Earlier this week we celebrated MLK day! In the past we’ve gone on the local march or have talked to our kids about the meaning of Dr. King’s life. This year we watched Selma, a movie that seemed to slip by when in the theaters when it first came out. While watching we said to each other, “Why did we miss this movie? It’s pretty fantastic!” There were many great actors that delivered moving performances and, of course, the message was tear jerking. We discussed many of the themes and ruminated on how some things have changed and how many things have not.
One of many scenes that got me riled up showed an African American woman, a qualified voter, being denied access to her legal right to vote. It was not done with force, rather manipulating the system. The woman was given a completely unfair quiz, which no one could pass, denying her access. – I had not heard that this was a method used to keep people from voting. This led me to do a bit more reading and stumbled across a fantastic and informative read by Emilye Crosby – please take the time to read it HERE. This provocative article, The Selma Voting Rights Struggle: 15 Points from Bottom-Up History and Why It Matters Today, goes in depth on the way that African Americans were prevented from exercising their freedom and right to vote.
The movie and article caused me to remember some of my public administration education, as well as a recent podcast I listened to on how the Federal Housing Administration (FHA) and their policy’s segregated America. [Please listen to the podcast HERE – A Forgotten History of How The U.S. Government Segregated America.] Most know, or have heard about the concepts of redlining and blockbusting, but it’s interesting to note that FHA put into place policy that kept African Americans from purchasing homes in the suburbs, claiming that if non-whites bought homes in these new developments, the values would go down (even thought that was never substantiated), and then the FHA could not insure these loans. Today most think of FHA as a program that helps buyers, not hinders them. Many Realtors are privy to CC&R’s when selling a home in older neighborhoods that hearken back to this era (1930’s), stating “no coloreds allowed [etc.],” and we might say aloud, “Can you believe that actually happened!” Today it may be unthinkable to have this kind of overt discriminatory policies, yet we are still feeling the effects today. Even though the 1968 Fair Housing Act over turned these policies, the author being interviewed (Richard Rothstein) says, in essence, it was too late. …it’s an empty promise because those homes are no longer affordable to the families that could’ve afforded them when whites were buying into those suburbs and gaining the equity and the wealth that followed from that.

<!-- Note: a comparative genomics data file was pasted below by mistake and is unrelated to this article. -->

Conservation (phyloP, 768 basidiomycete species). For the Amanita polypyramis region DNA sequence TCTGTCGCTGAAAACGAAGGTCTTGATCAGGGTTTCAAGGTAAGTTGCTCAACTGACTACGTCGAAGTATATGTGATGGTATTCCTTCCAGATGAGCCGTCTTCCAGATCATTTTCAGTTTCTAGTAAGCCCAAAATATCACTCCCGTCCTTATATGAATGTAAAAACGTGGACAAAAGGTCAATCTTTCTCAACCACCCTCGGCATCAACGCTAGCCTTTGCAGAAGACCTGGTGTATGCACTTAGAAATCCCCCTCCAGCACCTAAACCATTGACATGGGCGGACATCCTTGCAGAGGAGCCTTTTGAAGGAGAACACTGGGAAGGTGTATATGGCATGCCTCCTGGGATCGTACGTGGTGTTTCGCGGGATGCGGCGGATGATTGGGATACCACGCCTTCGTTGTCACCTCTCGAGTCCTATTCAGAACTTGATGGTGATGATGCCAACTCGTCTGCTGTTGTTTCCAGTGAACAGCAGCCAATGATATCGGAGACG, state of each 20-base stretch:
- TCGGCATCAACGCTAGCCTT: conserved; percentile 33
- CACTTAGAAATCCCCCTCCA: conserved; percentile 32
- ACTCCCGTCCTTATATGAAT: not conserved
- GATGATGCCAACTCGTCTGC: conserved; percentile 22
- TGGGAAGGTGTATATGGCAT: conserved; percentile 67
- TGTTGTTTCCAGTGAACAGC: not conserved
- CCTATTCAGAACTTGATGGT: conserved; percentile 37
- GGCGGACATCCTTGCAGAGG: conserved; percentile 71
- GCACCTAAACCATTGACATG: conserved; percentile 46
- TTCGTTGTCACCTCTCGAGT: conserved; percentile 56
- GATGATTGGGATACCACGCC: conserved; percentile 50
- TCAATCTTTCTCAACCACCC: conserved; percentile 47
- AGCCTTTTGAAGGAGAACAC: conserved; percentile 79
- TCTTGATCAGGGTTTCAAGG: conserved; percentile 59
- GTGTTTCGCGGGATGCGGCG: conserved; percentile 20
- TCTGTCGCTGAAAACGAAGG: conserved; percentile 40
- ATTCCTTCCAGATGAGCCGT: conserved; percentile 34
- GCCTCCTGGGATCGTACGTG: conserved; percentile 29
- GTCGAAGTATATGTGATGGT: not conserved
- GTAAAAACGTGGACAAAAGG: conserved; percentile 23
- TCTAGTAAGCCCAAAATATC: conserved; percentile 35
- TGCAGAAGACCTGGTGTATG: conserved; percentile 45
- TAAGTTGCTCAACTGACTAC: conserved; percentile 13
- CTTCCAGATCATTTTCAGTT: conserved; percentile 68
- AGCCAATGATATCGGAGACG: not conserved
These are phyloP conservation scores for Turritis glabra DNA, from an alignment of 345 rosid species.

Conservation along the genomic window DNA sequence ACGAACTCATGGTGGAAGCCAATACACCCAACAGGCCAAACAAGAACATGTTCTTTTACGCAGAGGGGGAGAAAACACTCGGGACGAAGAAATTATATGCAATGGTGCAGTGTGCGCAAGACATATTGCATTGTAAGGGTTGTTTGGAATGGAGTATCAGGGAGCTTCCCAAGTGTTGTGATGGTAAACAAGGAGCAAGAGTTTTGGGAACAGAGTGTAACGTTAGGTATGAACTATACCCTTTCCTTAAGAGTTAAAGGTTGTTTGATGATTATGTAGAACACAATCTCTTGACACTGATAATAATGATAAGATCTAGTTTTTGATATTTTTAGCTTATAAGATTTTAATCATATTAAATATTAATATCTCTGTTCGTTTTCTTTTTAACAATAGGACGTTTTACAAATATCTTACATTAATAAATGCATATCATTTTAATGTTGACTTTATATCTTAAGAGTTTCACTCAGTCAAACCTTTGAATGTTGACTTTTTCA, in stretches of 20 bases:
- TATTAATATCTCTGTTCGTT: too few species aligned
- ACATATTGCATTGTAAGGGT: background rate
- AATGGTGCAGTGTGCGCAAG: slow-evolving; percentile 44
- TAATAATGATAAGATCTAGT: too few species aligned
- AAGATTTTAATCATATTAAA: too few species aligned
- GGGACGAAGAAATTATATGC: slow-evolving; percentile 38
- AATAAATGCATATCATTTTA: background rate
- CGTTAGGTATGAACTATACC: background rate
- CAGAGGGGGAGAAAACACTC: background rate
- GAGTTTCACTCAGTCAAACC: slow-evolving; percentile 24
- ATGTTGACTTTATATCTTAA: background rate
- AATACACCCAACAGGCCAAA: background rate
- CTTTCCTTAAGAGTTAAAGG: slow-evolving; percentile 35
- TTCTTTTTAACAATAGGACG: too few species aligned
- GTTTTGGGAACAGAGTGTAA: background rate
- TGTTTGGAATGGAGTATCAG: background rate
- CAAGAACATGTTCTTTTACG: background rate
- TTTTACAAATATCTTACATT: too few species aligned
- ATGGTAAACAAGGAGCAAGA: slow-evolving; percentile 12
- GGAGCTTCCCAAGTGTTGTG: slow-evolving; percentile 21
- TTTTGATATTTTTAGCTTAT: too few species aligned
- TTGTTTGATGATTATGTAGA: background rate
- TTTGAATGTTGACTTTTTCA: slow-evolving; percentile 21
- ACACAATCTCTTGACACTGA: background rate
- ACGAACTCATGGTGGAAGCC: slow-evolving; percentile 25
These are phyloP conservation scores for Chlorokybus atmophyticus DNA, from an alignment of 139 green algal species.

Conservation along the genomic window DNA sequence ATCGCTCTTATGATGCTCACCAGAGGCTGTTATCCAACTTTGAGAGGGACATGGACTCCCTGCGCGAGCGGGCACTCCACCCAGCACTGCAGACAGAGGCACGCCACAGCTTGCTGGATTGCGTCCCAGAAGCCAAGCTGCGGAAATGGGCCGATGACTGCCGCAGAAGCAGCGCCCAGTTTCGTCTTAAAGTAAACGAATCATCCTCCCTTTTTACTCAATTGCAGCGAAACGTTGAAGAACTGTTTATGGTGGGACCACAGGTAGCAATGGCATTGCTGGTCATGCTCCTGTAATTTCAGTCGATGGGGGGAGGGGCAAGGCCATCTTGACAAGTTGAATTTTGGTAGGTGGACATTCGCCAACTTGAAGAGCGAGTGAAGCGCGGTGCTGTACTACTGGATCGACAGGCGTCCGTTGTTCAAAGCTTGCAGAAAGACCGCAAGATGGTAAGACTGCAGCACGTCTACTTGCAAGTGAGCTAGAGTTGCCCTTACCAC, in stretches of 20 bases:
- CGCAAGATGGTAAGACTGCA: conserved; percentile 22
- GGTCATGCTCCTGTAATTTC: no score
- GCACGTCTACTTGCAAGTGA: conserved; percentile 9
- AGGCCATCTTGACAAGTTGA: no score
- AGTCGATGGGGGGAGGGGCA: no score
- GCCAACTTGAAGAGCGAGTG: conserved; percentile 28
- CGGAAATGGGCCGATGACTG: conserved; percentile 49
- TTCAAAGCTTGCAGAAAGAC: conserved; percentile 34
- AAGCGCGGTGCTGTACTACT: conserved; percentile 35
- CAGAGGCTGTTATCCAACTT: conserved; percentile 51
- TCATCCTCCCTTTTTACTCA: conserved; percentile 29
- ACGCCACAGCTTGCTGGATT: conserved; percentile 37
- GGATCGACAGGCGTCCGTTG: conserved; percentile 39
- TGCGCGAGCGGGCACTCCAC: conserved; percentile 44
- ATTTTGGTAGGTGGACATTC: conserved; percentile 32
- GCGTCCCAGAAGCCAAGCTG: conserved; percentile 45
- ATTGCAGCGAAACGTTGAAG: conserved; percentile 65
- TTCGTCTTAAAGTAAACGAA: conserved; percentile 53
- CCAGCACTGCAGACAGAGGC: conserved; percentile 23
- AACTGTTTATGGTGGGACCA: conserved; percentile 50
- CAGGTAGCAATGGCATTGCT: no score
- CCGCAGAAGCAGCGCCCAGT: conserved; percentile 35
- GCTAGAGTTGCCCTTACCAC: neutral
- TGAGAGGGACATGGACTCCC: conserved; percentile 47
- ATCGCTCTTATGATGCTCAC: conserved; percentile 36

The white families sent their children to college with their home equities; they were able to take care of their parents in old age and not depend on their children. They’re able to bequeath wealth to their children. None of those advantages accrued to African-Americans, who for the most part were prohibited from buying homes in those suburbs.
As a husband and father, and member of a diverse community, I am moved to continue to ask what I can do today and this year? How does my lack of actions and my cultural ideology keep others enslaved? How can I not just be what the Reverend King called, “A white moderate “and, “a great stumbling block”?
Dr. King, “Letter From Birmingham Jail”
“I must make two honest confessions to you, my Christian and Jewish brothers. First, I must confess that over the past few years I have been gravely disappointed with the white moderate. I have almost reached the regrettable conclusion that the Negro’s great stumbling block in his stride toward freedom is not the White Citizen’s Councilor or the Ku Klux Klanner, but the white moderate, who is more devoted to “order” than to justice; who prefers a negative peace which is the absence of tension to a positive peace which is the presence of justice; who constantly says: “I agree with you in the goal you seek, but I cannot agree with your methods of direct action”; who paternalistically believes he can set the timetable for another man’s freedom; who lives by a mythical concept of time and who constantly advises the Negro to wait for a “more convenient season.” Shallow understanding from people of good will is more frustrating than absolute misunderstanding from people of ill will. Lukewarm acceptance is much more bewildering than outright rejection.”[underlining mine for emphasis]
Think on these things…
Keith Klassen, Real Estate Broker – 916.595.7900